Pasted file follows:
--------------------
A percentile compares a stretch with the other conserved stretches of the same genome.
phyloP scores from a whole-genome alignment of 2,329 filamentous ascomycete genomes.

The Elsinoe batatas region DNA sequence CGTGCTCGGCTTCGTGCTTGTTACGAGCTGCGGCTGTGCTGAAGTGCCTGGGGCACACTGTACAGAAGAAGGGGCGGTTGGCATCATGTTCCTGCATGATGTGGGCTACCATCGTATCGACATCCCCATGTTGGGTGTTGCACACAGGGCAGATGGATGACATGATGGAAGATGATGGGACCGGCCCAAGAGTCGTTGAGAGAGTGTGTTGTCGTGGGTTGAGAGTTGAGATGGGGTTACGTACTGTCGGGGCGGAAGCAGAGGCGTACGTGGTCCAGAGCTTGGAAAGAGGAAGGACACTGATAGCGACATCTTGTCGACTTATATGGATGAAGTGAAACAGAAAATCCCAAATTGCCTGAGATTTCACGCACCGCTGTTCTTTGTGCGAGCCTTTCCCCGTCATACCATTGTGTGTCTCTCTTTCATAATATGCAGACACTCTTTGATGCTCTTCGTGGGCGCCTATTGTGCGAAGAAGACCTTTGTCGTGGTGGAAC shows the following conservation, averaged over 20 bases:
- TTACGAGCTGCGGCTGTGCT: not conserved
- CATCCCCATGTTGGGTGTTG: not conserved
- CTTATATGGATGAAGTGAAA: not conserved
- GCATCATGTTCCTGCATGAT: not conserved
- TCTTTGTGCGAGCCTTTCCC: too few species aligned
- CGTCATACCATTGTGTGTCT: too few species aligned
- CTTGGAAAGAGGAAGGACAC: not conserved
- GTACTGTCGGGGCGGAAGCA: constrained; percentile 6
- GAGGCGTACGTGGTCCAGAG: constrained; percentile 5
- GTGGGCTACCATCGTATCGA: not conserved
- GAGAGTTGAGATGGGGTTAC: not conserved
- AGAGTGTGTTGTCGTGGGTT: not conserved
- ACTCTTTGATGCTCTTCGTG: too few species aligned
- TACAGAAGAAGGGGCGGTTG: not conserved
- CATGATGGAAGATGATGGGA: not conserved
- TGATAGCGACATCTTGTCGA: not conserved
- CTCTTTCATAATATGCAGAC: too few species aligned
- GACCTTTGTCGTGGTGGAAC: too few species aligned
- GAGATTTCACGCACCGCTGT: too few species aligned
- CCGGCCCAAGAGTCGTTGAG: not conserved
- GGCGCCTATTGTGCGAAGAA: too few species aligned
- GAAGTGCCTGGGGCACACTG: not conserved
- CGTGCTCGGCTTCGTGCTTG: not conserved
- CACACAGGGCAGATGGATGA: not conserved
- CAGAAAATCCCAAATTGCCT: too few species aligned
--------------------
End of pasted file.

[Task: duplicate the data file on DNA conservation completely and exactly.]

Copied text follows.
A percentile compares a stretch with the other conserved stretches of the same genome.
phyloP scores from a whole-genome alignment of 2,329 filamentous ascomycete genomes.

The Elsinoe batatas region DNA sequence CGTGCTCGGCTTCGTGCTTGTTACGAGCTGCGGCTGTGCTGAAGTGCCTGGGGCACACTGTACAGAAGAAGGGGCGGTTGGCATCATGTTCCTGCATGATGTGGGCTACCATCGTATCGACATCCCCATGTTGGGTGTTGCACACAGGGCAGATGGATGACATGATGGAAGATGATGGGACCGGCCCAAGAGTCGTTGAGAGAGTGTGTTGTCGTGGGTTGAGAGTTGAGATGGGGTTACGTACTGTCGGGGCGGAAGCAGAGGCGTACGTGGTCCAGAGCTTGGAAAGAGGAAGGACACTGATAGCGACATCTTGTCGACTTATATGGATGAAGTGAAACAGAAAATCCCAAATTGCCTGAGATTTCACGCACCGCTGTTCTTTGTGCGAGCCTTTCCCCGTCATACCATTGTGTGTCTCTCTTTCATAATATGCAGACACTCTTTGATGCTCTTCGTGGGCGCCTATTGTGCGAAGAAGACCTTTGTCGTGGTGGAAC shows the following conservation, averaged over 20 bases:
- TTACGAGCTGCGGCTGTGCT: not conserved
- CATCCCCATGTTGGGTGTTG: not conserved
- CTTATATGGATGAAGTGAAA: not conserved
- GCATCATGTTCCTGCATGAT: not conserved
- TCTTTGTGCGAGCCTTTCCC: too few species aligned
- CGTCATACCATTGTGTGTCT: too few species aligned
- CTTGGAAAGAGGAAGGACAC: not conserved
- GTACTGTCGGGGCGGAAGCA: constrained; percentile 6
- GAGGCGTACGTGGTCCAGAG: constrained; percentile 5
- GTGGGCTACCATCGTATCGA: not conserved
- GAGAGTTGAGATGGGGTTAC: not conserved
- AGAGTGTGTTGTCGTGGGTT: not conserved
- ACTCTTTGATGCTCTTCGTG: too few species aligned
- TACAGAAGAAGGGGCGGTTG: not conserved
- CATGATGGAAGATGATGGGA: not conserved
- TGATAGCGACATCTTGTCGA: not conserved
- CTCTTTCATAATATGCAGAC: too few species aligned
- GACCTTTGTCGTGGTGGAAC: too few species aligned
- GAGATTTCACGCACCGCTGT: too few species aligned
- CCGGCCCAAGAGTCGTTGAG: not conserved
- GGCGCCTATTGTGCGAAGAA: too few species aligned
- GAAGTGCCTGGGGCACACTG: not conserved
- CGTGCTCGGCTTCGTGCTTG: not conserved
- CACACAGGGCAGATGGATGA: not conserved
- CAGAAAATCCCAAATTGCCT: too few species aligned